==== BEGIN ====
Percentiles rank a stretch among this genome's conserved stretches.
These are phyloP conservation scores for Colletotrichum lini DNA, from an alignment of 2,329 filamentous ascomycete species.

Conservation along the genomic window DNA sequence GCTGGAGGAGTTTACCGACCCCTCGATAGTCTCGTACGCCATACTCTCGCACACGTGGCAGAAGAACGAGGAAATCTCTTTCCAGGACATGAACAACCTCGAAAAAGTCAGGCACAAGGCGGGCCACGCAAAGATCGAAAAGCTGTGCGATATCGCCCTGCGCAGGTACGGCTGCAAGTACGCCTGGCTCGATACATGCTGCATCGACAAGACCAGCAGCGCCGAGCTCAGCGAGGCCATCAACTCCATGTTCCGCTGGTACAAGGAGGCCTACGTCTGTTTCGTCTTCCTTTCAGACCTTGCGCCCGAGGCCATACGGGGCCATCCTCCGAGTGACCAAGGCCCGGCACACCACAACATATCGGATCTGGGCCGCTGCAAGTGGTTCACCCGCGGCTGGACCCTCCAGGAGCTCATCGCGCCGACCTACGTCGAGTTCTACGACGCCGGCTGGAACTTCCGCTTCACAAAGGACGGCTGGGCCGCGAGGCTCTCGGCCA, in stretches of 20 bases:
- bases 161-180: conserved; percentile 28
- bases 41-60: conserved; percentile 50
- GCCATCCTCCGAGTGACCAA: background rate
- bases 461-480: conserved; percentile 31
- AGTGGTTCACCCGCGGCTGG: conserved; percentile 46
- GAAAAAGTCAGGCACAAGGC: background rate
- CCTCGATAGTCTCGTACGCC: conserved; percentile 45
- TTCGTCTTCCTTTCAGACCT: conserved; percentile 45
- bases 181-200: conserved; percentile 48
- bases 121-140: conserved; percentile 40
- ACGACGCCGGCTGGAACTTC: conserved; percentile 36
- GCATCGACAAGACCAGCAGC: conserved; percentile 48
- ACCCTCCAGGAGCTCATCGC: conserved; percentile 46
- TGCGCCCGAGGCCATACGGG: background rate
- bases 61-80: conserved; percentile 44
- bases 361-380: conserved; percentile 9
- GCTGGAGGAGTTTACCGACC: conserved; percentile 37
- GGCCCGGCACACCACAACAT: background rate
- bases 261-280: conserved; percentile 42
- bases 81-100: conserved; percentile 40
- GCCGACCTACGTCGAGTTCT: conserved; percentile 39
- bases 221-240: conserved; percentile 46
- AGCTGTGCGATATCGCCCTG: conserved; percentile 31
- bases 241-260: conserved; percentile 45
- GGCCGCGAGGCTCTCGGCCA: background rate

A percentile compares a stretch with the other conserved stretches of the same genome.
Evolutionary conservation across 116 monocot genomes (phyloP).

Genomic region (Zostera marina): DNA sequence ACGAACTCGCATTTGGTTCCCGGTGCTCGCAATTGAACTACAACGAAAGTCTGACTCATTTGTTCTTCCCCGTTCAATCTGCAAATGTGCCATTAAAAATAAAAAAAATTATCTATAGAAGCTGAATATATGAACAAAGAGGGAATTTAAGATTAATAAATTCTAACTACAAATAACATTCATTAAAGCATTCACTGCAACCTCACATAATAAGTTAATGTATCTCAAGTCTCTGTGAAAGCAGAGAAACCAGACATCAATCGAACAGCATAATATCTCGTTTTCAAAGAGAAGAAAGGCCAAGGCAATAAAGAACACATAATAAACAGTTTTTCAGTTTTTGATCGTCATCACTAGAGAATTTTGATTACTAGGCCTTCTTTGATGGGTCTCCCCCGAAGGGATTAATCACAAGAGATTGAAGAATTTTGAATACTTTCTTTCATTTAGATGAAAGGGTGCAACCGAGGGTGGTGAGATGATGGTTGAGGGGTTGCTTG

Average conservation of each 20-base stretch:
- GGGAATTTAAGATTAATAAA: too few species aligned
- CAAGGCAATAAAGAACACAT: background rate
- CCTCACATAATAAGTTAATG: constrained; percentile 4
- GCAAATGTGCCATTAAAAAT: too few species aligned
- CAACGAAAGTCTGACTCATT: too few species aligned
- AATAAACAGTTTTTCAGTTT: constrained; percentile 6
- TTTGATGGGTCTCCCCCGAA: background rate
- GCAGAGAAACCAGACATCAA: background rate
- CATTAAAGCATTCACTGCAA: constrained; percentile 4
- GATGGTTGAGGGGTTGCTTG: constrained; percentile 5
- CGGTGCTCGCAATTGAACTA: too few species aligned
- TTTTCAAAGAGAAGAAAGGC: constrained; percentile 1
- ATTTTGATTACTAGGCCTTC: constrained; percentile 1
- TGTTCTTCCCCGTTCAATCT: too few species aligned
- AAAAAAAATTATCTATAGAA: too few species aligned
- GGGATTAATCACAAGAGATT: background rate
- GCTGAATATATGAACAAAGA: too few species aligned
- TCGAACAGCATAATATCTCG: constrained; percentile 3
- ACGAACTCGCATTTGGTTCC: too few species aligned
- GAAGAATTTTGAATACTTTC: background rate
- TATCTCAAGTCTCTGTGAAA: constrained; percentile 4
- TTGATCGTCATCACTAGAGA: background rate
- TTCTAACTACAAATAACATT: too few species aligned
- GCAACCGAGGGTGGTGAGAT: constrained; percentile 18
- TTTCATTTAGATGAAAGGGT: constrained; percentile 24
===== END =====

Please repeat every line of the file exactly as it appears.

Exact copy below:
Percentiles rank a stretch among this genome's conserved stretches.
These are phyloP conservation scores for Colletotrichum lini DNA, from an alignment of 2,329 filamentous ascomycete species.

Conservation along the genomic window DNA sequence GCTGGAGGAGTTTACCGACCCCTCGATAGTCTCGTACGCCATACTCTCGCACACGTGGCAGAAGAACGAGGAAATCTCTTTCCAGGACATGAACAACCTCGAAAAAGTCAGGCACAAGGCGGGCCACGCAAAGATCGAAAAGCTGTGCGATATCGCCCTGCGCAGGTACGGCTGCAAGTACGCCTGGCTCGATACATGCTGCATCGACAAGACCAGCAGCGCCGAGCTCAGCGAGGCCATCAACTCCATGTTCCGCTGGTACAAGGAGGCCTACGTCTGTTTCGTCTTCCTTTCAGACCTTGCGCCCGAGGCCATACGGGGCCATCCTCCGAGTGACCAAGGCCCGGCACACCACAACATATCGGATCTGGGCCGCTGCAAGTGGTTCACCCGCGGCTGGACCCTCCAGGAGCTCATCGCGCCGACCTACGTCGAGTTCTACGACGCCGGCTGGAACTTCCGCTTCACAAAGGACGGCTGGGCCGCGAGGCTCTCGGCCA, in stretches of 20 bases:
- bases 161-180: conserved; percentile 28
- bases 41-60: conserved; percentile 50
- GCCATCCTCCGAGTGACCAA: background rate
- bases 461-480: conserved; percentile 31
- AGTGGTTCACCCGCGGCTGG: conserved; percentile 46
- GAAAAAGTCAGGCACAAGGC: background rate
- CCTCGATAGTCTCGTACGCC: conserved; percentile 45
- TTCGTCTTCCTTTCAGACCT: conserved; percentile 45
- bases 181-200: conserved; percentile 48
- bases 121-140: conserved; percentile 40
- ACGACGCCGGCTGGAACTTC: conserved; percentile 36
- GCATCGACAAGACCAGCAGC: conserved; percentile 48
- ACCCTCCAGGAGCTCATCGC: conserved; percentile 46
- TGCGCCCGAGGCCATACGGG: background rate
- bases 61-80: conserved; percentile 44
- bases 361-380: conserved; percentile 9
- GCTGGAGGAGTTTACCGACC: conserved; percentile 37
- GGCCCGGCACACCACAACAT: background rate
- bases 261-280: conserved; percentile 42
- bases 81-100: conserved; percentile 40
- GCCGACCTACGTCGAGTTCT: conserved; percentile 39
- bases 221-240: conserved; percentile 46
- AGCTGTGCGATATCGCCCTG: conserved; percentile 31
- bases 241-260: conserved; percentile 45
- GGCCGCGAGGCTCTCGGCCA: background rate

A percentile compares a stretch with the other conserved stretches of the same genome.
Evolutionary conservation across 116 monocot genomes (phyloP).

Genomic region (Zostera marina): DNA sequence ACGAACTCGCATTTGGTTCCCGGTGCTCGCAATTGAACTACAACGAAAGTCTGACTCATTTGTTCTTCCCCGTTCAATCTGCAAATGTGCCATTAAAAATAAAAAAAATTATCTATAGAAGCTGAATATATGAACAAAGAGGGAATTTAAGATTAATAAATTCTAACTACAAATAACATTCATTAAAGCATTCACTGCAACCTCACATAATAAGTTAATGTATCTCAAGTCTCTGTGAAAGCAGAGAAACCAGACATCAATCGAACAGCATAATATCTCGTTTTCAAAGAGAAGAAAGGCCAAGGCAATAAAGAACACATAATAAACAGTTTTTCAGTTTTTGATCGTCATCACTAGAGAATTTTGATTACTAGGCCTTCTTTGATGGGTCTCCCCCGAAGGGATTAATCACAAGAGATTGAAGAATTTTGAATACTTTCTTTCATTTAGATGAAAGGGTGCAACCGAGGGTGGTGAGATGATGGTTGAGGGGTTGCTTG

Average conservation of each 20-base stretch:
- GGGAATTTAAGATTAATAAA: too few species aligned
- CAAGGCAATAAAGAACACAT: background rate
- CCTCACATAATAAGTTAATG: constrained; percentile 4
- GCAAATGTGCCATTAAAAAT: too few species aligned
- CAACGAAAGTCTGACTCATT: too few species aligned
- AATAAACAGTTTTTCAGTTT: constrained; percentile 6
- TTTGATGGGTCTCCCCCGAA: background rate
- GCAGAGAAACCAGACATCAA: background rate
- CATTAAAGCATTCACTGCAA: constrained; percentile 4
- GATGGTTGAGGGGTTGCTTG: constrained; percentile 5
- CGGTGCTCGCAATTGAACTA: too few species aligned
- TTTTCAAAGAGAAGAAAGGC: constrained; percentile 1
- ATTTTGATTACTAGGCCTTC: constrained; percentile 1
- TGTTCTTCCCCGTTCAATCT: too few species aligned
- AAAAAAAATTATCTATAGAA: too few species aligned
- GGGATTAATCACAAGAGATT: background rate
- GCTGAATATATGAACAAAGA: too few species aligned
- TCGAACAGCATAATATCTCG: constrained; percentile 3
- ACGAACTCGCATTTGGTTCC: too few species aligned
- GAAGAATTTTGAATACTTTC: background rate
- TATCTCAAGTCTCTGTGAAA: constrained; percentile 4
- TTGATCGTCATCACTAGAGA: background rate
- TTCTAACTACAAATAACATT: too few species aligned
- GCAACCGAGGGTGGTGAGAT: constrained; percentile 18
- TTTCATTTAGATGAAAGGGT: constrained; percentile 24